In the post Arun III era, Nepal's hydropower development policy terrain is pluralised and involves the government, the private sector and communitarian initiatives. New projects started and completed under these institutional modes produce more electricity than Arun II would have. However, many constraints such as an expensive tariff, limited access to electricity, diversifying end use and reconciling competing water users remain to be overcome. Second generation institutional issues have also emerged. These are related, for example, with upgrading performances of the recently constituted distribution centers of NEA, and getting the Community-based Rural Electrification Initiative off the ground.
Alongside Arun III, the Bank had two other projects (India's Sardar Sarovar Project and Bangladesh's Flood Action Plan) whose assumptions were questioned on technical, social and environmental grounds. The Bank withdrew support from all of them in the mid-1990s. In all the three cases, the Bank was challenged by independent groups within Bangladesh, India and Nepal in coalition with transnational counterparts. The agency has attempted to adapt to the disjuncture by helping set up the World Commission on Dams. The Commission's report Dams and Development made public in 2000 has suggested a negotiated process for building dams. Reinventing the World Bank, however, falls short of commenting on this paradigm shift.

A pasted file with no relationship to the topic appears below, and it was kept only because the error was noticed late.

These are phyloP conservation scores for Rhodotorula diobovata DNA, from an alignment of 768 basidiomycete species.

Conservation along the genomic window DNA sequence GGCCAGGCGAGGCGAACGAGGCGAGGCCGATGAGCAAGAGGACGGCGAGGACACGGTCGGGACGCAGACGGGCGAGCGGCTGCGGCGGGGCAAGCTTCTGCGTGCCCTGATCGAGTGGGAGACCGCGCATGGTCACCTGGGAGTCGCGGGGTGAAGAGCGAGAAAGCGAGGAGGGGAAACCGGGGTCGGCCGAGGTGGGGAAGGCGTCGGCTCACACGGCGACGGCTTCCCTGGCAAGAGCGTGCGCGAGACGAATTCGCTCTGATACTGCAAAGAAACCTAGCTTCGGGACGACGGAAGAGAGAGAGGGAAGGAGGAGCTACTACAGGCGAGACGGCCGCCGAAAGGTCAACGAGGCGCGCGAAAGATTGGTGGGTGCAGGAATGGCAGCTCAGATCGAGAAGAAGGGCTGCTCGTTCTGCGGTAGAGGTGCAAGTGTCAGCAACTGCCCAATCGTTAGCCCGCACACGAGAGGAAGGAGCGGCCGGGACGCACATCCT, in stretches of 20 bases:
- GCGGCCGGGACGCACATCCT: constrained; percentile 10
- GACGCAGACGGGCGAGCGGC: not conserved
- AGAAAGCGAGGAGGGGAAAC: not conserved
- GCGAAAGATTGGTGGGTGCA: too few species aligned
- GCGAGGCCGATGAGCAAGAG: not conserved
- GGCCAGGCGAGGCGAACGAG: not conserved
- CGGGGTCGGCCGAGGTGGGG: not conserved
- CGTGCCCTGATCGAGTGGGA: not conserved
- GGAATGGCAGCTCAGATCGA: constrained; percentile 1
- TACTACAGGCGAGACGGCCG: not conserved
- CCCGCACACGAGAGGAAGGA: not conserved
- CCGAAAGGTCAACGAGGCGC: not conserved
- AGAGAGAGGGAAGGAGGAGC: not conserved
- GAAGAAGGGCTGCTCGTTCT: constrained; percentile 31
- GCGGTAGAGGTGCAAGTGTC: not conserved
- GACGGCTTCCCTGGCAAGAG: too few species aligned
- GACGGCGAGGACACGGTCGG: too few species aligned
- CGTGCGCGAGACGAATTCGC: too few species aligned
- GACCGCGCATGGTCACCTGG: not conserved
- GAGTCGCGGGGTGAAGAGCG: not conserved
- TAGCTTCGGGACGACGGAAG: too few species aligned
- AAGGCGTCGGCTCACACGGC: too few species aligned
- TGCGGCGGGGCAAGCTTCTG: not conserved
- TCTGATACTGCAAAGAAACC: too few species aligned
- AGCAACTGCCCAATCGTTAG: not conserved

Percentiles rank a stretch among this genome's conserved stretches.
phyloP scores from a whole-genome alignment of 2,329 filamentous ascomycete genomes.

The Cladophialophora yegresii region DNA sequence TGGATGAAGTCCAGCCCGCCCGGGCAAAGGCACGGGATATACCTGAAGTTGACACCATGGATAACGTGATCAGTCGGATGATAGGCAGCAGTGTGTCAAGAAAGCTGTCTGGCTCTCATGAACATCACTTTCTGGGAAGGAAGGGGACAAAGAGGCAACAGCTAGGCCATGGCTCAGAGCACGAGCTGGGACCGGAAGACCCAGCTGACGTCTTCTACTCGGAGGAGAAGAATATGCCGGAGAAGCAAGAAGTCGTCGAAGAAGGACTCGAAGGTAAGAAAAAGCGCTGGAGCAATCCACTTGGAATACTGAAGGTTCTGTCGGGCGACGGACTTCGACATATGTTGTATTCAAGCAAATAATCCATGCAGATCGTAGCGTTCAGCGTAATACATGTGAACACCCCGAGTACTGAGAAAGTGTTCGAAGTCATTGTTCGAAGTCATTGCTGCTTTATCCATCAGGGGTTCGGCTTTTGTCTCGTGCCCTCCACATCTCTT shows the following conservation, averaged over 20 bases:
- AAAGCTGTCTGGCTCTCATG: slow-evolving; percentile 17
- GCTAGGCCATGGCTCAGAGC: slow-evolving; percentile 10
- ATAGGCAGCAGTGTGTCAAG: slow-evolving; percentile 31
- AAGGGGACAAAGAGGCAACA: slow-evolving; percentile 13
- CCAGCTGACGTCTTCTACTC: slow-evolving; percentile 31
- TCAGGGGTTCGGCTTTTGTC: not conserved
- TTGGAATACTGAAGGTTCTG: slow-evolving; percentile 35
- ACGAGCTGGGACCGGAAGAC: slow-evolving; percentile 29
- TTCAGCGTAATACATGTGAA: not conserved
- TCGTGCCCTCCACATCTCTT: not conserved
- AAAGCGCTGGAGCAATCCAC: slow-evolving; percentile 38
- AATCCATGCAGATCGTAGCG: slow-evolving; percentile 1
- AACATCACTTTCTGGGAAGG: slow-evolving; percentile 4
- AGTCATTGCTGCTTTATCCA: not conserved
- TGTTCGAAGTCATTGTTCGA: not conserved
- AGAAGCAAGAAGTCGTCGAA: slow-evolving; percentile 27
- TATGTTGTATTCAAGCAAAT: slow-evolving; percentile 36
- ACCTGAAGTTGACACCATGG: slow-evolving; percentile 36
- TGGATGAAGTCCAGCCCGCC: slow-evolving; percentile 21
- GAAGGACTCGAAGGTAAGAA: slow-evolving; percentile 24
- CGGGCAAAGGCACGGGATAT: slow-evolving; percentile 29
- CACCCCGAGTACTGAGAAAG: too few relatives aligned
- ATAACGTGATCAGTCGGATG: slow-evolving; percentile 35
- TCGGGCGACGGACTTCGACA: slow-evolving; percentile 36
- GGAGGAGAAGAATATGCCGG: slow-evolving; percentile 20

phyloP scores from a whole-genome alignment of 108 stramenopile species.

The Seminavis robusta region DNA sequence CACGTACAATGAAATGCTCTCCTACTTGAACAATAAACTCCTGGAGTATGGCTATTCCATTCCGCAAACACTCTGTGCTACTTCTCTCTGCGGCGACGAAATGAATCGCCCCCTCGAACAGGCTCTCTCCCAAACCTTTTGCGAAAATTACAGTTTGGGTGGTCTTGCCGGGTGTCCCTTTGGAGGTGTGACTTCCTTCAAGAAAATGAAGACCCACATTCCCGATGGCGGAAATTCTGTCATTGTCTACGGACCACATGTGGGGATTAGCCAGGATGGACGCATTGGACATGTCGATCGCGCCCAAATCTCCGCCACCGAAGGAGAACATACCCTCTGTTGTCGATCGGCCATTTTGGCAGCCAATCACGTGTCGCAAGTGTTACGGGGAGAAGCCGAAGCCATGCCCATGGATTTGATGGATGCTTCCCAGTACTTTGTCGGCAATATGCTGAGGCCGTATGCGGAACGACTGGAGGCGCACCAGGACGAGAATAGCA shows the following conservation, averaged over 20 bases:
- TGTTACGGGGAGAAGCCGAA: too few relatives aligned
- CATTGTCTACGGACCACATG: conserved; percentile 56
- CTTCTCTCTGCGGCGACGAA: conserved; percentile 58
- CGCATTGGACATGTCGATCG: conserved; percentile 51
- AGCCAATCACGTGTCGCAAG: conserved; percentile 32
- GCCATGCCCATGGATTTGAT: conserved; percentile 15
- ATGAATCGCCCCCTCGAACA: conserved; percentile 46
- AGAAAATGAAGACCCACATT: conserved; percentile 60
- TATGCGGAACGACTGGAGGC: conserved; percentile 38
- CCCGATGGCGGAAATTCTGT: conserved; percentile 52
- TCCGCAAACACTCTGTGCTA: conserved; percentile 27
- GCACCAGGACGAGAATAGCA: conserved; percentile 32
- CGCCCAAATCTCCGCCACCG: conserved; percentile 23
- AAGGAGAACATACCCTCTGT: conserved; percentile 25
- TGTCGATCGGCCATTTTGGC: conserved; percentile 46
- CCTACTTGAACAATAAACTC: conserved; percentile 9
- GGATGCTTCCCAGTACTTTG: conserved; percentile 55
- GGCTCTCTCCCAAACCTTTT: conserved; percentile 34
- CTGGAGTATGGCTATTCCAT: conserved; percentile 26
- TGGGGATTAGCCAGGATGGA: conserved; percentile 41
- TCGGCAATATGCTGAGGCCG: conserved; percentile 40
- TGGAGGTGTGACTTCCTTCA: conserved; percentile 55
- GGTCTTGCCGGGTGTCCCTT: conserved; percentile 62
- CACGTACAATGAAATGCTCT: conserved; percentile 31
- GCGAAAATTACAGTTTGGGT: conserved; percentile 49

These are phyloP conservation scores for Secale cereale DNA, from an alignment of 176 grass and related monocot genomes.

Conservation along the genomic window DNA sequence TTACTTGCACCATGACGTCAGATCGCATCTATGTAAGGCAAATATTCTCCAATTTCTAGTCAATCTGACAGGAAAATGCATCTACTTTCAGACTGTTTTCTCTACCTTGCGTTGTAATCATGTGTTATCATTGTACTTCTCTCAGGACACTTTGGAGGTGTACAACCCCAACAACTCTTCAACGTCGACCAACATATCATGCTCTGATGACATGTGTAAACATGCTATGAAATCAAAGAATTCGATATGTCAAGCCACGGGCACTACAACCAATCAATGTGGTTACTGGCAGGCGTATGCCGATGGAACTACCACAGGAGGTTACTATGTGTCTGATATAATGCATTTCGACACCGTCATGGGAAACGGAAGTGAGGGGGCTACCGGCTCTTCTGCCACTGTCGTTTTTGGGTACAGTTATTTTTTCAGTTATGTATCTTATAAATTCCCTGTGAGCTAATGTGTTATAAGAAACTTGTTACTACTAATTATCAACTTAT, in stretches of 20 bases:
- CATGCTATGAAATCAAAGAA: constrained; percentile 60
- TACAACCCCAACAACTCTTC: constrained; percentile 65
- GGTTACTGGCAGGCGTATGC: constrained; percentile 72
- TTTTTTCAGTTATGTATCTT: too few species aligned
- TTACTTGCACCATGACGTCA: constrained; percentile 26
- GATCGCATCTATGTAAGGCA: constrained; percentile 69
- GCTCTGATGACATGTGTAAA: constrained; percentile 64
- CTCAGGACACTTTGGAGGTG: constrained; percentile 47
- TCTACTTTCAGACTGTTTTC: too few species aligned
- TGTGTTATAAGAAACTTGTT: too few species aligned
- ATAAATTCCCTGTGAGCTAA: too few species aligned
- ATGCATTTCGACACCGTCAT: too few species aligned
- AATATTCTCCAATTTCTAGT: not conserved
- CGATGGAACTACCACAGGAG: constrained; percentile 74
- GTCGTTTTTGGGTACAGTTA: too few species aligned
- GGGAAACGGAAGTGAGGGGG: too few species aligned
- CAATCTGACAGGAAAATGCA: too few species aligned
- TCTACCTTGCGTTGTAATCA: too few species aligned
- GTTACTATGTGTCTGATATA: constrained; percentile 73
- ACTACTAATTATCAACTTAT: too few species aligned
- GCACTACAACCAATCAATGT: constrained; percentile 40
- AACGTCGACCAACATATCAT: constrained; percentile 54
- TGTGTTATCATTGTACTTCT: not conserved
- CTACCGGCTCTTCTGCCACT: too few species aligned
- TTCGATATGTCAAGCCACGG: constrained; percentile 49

The World Bank was a major contributor to the Nepal Development Project. The agency continues to exercise influence in shaping the country's development and public policies. The agency recently upgraded its lending level to Nepal from a 'low case' ($0-50 million a year) to 'base year' ($100 million or more a year). Subsequently, the Power Development Fund (PDF) was sanctioned. Confidence of the lender may be good news for a country attempting to limp back to normalcy after the violence of the past seven years, but that in itself does not solve Nepal's problems, which is matching public policy goals with operational effectiveness. The country's problem was, and continues to be institutional dysfunction and lack of systemic checks and balances. According to Pincus and Winters: 'Barring a major realignment of shareholders attitude and expectations the World Bank will in all likelihood stumble forward along the current dysfunctional path."
So, what to do? The editors of Reinventing the World Bank suggest unbundling the Bank. It would maintain commitment to public capital flows across a range of countries and focus on physical investments amenable to external supervision, and balance of payments support in tandem with bilateral donors to suit the requirements of individual countries. Independent agencies would provide policy advice, research and evaluation that would minimise moral hazard, and conflict of interest problems.
Reinventing the World Bank emphasises that balance of power is central for effective and accountable governance. The book will be valuable for academics, aid watchers and those working towards reconciling public policy goals with operational effectiveness.
Water management analyst
Ajaya Dixit is based in Kathmandu and edits the journal Water Nepal.
Reinventing the World Bank
Jonathan R Pincus and Jeffrey A Winters (eds)
Cornell University Press, 2002